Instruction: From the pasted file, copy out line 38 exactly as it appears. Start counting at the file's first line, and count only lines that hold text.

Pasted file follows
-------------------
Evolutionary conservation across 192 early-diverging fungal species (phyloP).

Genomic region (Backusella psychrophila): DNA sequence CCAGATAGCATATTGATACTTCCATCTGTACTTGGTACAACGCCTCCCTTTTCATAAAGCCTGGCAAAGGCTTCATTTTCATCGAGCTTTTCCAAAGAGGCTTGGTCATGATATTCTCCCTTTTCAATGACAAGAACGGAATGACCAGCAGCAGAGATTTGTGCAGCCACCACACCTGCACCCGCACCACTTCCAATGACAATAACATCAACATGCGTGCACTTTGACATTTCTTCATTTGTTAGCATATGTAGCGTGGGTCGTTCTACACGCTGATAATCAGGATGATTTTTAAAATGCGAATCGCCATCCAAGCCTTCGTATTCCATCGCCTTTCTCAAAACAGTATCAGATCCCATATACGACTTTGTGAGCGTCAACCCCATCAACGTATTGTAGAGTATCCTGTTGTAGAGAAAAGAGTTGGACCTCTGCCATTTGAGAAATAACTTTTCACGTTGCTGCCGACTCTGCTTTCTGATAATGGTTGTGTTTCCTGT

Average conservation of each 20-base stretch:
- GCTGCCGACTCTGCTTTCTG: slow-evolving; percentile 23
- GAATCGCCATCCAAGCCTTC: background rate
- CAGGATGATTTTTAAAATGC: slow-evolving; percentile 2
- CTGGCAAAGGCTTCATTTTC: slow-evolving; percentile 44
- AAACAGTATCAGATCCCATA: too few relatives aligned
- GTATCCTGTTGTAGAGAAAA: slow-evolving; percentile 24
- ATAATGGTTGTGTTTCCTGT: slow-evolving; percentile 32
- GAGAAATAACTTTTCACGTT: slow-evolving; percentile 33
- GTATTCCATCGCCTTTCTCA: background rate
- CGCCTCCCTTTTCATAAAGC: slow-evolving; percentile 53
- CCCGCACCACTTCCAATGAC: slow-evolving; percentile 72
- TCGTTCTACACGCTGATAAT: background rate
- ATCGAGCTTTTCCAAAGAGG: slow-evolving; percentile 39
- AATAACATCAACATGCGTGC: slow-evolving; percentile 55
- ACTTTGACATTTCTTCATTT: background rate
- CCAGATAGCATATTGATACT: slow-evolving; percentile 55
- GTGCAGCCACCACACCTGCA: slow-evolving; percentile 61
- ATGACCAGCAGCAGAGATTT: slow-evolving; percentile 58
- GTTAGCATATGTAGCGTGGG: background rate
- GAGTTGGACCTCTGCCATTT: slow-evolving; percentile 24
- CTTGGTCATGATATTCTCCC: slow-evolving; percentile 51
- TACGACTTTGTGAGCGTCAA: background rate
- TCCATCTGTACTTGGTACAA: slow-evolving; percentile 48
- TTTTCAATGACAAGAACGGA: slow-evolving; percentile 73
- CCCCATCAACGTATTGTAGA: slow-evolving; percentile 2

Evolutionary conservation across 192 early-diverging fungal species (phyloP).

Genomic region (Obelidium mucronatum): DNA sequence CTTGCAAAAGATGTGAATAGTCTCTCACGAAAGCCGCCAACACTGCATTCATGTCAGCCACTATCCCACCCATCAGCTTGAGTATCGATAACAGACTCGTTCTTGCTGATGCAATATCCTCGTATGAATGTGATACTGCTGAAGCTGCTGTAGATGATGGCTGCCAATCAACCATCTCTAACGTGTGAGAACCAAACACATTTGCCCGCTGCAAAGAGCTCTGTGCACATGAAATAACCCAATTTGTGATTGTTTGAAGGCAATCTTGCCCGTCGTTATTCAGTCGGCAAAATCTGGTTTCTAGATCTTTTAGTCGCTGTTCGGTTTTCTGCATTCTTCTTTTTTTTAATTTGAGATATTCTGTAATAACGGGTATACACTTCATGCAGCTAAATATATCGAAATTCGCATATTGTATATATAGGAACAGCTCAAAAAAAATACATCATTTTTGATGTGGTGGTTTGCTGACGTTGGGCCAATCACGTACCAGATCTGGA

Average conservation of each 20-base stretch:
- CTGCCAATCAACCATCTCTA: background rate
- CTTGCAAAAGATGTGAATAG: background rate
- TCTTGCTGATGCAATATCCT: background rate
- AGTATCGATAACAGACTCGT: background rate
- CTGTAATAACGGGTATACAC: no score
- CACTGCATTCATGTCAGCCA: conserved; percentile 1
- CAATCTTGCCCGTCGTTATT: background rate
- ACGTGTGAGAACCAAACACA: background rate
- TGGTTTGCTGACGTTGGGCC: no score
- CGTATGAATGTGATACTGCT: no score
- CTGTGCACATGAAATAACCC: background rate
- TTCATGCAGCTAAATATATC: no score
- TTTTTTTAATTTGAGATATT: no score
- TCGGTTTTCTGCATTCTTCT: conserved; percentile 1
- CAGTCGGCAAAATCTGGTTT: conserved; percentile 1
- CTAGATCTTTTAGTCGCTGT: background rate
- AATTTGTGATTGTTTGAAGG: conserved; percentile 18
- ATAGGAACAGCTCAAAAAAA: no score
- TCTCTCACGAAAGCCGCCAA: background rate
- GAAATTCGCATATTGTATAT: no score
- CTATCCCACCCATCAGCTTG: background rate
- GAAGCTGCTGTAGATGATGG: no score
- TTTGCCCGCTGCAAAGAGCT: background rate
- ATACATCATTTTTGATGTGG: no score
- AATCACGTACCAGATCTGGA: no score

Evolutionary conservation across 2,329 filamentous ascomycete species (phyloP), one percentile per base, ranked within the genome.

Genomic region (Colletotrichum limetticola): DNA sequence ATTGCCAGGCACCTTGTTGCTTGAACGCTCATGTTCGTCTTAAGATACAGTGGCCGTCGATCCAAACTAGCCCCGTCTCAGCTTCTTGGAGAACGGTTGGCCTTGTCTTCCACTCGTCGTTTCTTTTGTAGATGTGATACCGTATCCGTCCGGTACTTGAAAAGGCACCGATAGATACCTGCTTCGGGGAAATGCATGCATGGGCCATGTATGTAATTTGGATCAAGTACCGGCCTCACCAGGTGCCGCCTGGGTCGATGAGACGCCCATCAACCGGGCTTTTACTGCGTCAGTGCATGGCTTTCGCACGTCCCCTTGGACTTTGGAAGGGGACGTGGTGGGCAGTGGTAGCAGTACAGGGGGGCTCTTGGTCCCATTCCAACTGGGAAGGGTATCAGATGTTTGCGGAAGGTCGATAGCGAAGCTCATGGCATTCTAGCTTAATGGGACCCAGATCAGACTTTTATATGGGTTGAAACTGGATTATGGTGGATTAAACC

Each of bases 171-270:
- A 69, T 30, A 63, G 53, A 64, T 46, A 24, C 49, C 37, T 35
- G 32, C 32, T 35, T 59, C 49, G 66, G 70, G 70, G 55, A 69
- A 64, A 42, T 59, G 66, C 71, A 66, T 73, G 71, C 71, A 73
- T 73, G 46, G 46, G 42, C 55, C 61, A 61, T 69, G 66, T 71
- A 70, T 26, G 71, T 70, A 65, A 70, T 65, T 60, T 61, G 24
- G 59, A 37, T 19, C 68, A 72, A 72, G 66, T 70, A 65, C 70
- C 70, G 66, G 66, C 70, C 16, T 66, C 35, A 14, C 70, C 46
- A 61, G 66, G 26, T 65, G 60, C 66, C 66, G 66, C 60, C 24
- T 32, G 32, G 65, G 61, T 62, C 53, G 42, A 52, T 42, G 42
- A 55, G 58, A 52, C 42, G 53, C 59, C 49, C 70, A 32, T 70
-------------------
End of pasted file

- CAATCTTGCCCGTCGTTATT: background rate